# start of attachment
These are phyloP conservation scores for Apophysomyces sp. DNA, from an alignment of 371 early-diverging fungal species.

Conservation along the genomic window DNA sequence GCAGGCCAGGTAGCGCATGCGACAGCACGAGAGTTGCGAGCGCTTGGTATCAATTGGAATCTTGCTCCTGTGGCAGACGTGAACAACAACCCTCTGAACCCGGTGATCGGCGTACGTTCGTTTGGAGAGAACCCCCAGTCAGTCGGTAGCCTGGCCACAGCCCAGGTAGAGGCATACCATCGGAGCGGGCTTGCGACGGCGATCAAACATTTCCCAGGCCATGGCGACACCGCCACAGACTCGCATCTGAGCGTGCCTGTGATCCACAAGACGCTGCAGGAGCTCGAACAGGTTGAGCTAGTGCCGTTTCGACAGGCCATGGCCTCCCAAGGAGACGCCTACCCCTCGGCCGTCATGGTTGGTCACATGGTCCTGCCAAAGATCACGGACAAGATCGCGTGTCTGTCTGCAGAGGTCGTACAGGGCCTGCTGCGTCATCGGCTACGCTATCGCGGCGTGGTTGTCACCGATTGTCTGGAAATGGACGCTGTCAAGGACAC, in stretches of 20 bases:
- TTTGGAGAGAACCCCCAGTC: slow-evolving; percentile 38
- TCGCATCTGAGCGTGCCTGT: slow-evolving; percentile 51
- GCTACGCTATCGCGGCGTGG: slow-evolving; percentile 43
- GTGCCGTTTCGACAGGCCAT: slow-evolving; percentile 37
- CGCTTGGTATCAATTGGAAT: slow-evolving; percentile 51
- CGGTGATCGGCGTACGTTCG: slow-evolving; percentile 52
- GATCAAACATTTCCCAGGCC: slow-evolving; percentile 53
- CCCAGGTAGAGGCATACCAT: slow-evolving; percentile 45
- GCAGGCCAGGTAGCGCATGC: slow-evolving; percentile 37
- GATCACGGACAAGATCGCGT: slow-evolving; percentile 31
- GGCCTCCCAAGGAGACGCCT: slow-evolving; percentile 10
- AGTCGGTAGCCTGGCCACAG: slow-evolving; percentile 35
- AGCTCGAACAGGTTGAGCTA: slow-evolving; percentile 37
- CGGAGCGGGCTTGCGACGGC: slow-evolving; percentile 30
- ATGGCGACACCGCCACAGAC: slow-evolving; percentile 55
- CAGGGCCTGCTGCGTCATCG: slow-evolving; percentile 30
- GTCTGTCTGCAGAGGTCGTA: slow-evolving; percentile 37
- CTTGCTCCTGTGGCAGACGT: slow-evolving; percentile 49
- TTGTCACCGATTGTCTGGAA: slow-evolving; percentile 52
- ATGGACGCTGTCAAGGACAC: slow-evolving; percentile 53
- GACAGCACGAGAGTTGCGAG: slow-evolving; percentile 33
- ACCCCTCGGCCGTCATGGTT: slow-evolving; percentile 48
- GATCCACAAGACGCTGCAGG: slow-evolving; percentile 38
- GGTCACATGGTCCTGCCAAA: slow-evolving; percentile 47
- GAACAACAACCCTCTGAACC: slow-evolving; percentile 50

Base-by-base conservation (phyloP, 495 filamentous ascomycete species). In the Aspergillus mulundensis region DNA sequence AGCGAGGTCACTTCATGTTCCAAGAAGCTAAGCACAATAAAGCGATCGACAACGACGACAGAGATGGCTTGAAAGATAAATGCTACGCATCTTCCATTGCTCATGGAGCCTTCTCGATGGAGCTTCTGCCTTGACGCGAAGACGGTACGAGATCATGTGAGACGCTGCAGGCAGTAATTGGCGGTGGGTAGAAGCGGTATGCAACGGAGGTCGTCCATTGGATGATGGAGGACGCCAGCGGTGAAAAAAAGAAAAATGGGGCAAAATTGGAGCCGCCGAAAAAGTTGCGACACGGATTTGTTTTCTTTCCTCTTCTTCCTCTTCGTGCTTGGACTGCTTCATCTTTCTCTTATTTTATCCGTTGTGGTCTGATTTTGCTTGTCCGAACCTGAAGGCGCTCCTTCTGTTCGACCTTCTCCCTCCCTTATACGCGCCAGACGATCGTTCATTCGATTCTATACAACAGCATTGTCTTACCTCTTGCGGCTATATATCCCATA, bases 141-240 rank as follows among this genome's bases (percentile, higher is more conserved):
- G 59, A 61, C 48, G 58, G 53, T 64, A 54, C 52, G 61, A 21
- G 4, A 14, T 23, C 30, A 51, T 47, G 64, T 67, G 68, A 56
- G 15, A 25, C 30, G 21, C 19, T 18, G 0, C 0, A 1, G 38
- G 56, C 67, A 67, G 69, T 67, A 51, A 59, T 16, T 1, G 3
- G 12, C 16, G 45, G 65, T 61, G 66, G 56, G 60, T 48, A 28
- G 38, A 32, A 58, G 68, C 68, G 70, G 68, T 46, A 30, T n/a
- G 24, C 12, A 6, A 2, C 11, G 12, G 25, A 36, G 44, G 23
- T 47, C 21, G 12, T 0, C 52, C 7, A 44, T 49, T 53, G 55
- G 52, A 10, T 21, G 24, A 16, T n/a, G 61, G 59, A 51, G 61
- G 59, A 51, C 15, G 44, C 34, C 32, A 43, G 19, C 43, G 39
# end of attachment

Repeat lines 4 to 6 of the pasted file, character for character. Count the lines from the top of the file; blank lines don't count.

- TCGCATCTGAGCGTGCCTGT: slow-evolving; percentile 51
- GCTACGCTATCGCGGCGTGG: slow-evolving; percentile 43
- GTGCCGTTTCGACAGGCCAT: slow-evolving; percentile 37